ROIC analysis is a critical metric for assessing a company’s ability to create value for investors from its operating activities. When capital invested in a business is capable of generating sustainable returns greater than the company’s opportunity cost, economic value is created. As Mr. Buffett wrote in his 1992 Chairman’s Letter:
Leaving the question of price aside, the best business to own is one that over an extended period can employ large amounts of incremental capital at very high rates of return. The worst business to own is one that must, or will, do the opposite – that is, consistently, employ ever-greater amounts of capital at very low rates of return.
As noted above, pricing power is an important attribute for defining an economic moat and I will provide two additional moat characteristics:
ROIC is a cleverly named stock symbol and the founding sponsorship has also provided some historically impressive results. That core management consists of its current President and CEO, Stuart Tanz, and several other leading shopping center veterans. Mr. Tanz was the former CEO of Pan Pacific Retail Properties Inc. (PNP) where, during his nine year tenure, he grew the company’s market cap from $447 million to around $ 4 billion. Through a series of consolidative acquisitions, PNP purchased around $2 billion of retail assets (over 18 million square feet) and later sold PNP to Kimco (KIM) for around $4.1 billion (2006).
Another notable veteran, Richard Schoebel (currently COO at ROIC), was also directly involved in the success of PNP where he directed leasing and property management for around 38 shopping centers (and over 5 million square feet). With a developer-centric mindset, Tanz and his team have integrated a proven development and redevelopment model with a proven track record for repositioning assets and identifying inefficiencies in the distressed retail sector.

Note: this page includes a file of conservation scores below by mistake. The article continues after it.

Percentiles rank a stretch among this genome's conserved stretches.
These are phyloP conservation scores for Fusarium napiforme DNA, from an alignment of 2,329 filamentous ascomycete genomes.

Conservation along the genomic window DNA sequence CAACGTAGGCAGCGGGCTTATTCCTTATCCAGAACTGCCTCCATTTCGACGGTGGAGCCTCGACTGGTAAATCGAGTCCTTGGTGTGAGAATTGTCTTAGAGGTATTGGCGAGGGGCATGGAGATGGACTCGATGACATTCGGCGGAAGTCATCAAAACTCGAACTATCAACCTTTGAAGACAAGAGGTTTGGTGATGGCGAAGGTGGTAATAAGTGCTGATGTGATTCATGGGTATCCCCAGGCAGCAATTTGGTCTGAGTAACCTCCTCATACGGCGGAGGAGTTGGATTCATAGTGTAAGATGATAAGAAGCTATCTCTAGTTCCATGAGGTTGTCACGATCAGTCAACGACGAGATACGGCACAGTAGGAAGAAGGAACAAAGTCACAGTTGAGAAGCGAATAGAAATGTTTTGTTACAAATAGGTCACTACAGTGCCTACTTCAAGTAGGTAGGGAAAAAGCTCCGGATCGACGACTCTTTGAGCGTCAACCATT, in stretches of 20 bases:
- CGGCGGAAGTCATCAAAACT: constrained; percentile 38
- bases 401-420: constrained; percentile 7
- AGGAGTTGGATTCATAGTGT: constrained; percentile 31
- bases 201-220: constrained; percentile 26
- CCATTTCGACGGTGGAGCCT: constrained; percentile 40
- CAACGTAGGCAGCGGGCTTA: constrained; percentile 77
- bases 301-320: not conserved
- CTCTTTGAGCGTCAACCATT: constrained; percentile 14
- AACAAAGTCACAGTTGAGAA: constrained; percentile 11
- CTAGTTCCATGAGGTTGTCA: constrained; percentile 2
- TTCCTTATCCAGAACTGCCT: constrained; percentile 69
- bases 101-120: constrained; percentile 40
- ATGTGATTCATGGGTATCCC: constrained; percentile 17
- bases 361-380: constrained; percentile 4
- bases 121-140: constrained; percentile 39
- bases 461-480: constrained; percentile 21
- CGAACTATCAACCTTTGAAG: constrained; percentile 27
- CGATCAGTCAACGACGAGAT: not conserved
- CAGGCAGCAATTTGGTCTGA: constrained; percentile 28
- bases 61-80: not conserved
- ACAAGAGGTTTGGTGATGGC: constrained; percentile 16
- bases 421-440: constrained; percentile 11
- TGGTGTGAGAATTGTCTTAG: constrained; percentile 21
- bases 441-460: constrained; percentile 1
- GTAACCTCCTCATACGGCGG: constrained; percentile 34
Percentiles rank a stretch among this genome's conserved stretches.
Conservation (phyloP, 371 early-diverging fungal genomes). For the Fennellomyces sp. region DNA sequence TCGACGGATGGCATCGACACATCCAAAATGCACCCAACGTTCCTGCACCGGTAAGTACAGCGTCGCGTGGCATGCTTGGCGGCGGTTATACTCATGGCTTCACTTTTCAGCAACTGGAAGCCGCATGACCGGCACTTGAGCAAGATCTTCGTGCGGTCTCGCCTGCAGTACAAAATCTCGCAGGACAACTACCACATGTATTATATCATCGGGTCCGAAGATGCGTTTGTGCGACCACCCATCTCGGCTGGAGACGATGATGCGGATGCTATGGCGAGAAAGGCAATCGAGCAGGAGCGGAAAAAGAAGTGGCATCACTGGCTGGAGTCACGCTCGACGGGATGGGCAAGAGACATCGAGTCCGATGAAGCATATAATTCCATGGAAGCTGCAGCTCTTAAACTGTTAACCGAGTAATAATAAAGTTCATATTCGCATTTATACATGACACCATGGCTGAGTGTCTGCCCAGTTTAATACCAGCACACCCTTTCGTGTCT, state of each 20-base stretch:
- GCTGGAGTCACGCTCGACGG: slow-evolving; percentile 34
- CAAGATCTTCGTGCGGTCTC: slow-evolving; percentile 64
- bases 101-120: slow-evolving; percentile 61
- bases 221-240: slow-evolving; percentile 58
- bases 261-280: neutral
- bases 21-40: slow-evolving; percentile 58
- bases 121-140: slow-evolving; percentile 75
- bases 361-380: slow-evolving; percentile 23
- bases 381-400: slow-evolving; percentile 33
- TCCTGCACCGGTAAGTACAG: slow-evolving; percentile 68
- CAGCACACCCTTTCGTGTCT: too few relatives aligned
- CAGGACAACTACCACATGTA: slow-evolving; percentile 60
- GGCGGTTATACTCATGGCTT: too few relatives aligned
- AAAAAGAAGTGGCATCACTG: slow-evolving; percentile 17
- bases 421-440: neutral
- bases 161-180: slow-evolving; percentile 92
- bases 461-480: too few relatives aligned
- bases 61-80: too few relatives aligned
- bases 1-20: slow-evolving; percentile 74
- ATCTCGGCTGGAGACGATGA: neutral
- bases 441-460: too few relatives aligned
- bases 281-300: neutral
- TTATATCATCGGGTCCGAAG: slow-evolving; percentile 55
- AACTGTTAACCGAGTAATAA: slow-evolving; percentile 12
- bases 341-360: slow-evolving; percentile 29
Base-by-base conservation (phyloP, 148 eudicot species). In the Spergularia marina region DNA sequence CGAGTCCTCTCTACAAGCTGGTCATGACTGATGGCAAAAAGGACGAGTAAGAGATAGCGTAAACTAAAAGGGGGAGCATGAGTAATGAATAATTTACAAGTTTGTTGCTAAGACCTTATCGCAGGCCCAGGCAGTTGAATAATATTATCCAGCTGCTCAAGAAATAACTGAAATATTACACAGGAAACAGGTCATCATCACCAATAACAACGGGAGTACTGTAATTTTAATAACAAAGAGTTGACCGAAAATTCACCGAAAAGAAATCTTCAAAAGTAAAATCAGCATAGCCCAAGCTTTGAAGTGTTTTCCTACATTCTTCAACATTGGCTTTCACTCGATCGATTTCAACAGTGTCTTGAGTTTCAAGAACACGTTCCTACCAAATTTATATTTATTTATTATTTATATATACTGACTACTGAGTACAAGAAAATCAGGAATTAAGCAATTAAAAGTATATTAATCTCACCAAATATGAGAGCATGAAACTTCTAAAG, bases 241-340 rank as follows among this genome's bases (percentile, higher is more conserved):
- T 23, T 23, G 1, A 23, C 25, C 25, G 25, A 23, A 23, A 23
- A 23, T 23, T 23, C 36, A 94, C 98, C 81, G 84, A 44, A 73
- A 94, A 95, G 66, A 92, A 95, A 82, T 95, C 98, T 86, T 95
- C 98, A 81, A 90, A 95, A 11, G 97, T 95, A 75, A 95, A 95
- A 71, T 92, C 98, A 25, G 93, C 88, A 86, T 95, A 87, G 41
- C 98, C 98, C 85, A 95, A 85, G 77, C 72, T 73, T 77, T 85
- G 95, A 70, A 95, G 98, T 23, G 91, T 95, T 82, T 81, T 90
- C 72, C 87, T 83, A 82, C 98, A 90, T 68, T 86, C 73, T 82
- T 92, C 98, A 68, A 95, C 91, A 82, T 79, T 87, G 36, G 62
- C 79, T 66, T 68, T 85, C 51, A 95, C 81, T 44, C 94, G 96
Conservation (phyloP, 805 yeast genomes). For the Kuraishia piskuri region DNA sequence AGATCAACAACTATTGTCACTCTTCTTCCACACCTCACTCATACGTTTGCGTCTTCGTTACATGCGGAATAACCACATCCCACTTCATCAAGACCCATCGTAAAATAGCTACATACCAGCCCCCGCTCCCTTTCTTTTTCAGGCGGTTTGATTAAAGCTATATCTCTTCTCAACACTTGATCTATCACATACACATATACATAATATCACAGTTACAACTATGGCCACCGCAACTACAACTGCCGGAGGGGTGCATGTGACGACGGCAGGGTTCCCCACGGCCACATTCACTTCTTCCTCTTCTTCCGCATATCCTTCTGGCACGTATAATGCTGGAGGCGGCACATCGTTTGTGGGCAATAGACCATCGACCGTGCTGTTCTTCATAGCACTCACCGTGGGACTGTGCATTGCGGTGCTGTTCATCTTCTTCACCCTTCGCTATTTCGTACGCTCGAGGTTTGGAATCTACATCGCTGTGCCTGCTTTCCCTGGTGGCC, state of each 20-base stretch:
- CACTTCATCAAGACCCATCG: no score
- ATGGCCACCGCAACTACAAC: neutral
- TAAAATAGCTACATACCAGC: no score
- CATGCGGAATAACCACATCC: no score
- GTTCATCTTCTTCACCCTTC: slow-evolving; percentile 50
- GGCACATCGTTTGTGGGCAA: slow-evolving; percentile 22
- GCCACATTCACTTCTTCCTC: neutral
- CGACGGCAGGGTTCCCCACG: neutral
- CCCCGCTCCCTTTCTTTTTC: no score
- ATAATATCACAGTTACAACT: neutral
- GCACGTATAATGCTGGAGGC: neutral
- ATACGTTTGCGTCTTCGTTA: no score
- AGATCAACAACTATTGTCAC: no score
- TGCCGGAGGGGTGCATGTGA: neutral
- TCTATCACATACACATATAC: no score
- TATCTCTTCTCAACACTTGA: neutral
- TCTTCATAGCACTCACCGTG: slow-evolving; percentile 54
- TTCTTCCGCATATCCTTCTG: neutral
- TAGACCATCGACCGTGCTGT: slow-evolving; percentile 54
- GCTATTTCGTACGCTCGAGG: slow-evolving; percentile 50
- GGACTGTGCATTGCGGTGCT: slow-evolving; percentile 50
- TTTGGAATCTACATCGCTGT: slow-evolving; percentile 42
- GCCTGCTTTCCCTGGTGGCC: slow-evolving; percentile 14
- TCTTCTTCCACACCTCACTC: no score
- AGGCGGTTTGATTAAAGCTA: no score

As evidenced by the early enthusiasm with ROIC’s IPO, Mr. Tanz track record (at PNP) was fundamental to the success of the investment model. During the period of PNP’s public ownership, the company provided a 529% total return, compared with 355% for shopping center REITs and 67% for the S&P 500 over the same period. Clearly Mr. Tanz brings a veteran bench over to ROIC and included in the new brand is a formidable culture for profitability and success.
The ROIC brand is widely identified as one that provides a premium value driven REIT model with strong conservative capital. The ROIC brand is comprised of established industry relationships that are the gateway to providing superior investment opportunities. The core strategy for the new REIT is to capitalize on senior management’s extensive network of relationships with retailers, brokers, institutional owners, banks, private owners, and other real estate operators to generate a consistent flow of off-market acquisition opportunities. Because of its enviable recognized capital structure, ROIC has begun to identify its brand with some superior products and its “best in class” performance credentials.
As explained by Rick Chichester, COO with Faris Lee Investments, a leading nationwide retail investment advisor:
Since the recession, the S&P retail index has outperformed the S&P 500 principally due to the discipline, skills and approach many retailers have developed to adapt to the structural changes of consumer behavior and confidence.
At the property level, rents in many cases, have adjusted to the new normal and many owners/investors have reengineered, re-merchandised and developed operational excellence to partner and support their tenants business. As an asset class, retail is showing the most value opportunity as rents have stabilized, new development is limited and retail sales have continued to expand, albeit at a moderate pace...The investment opportunities sit in 3 primary segments; core, distressed and single tenant NNN properties.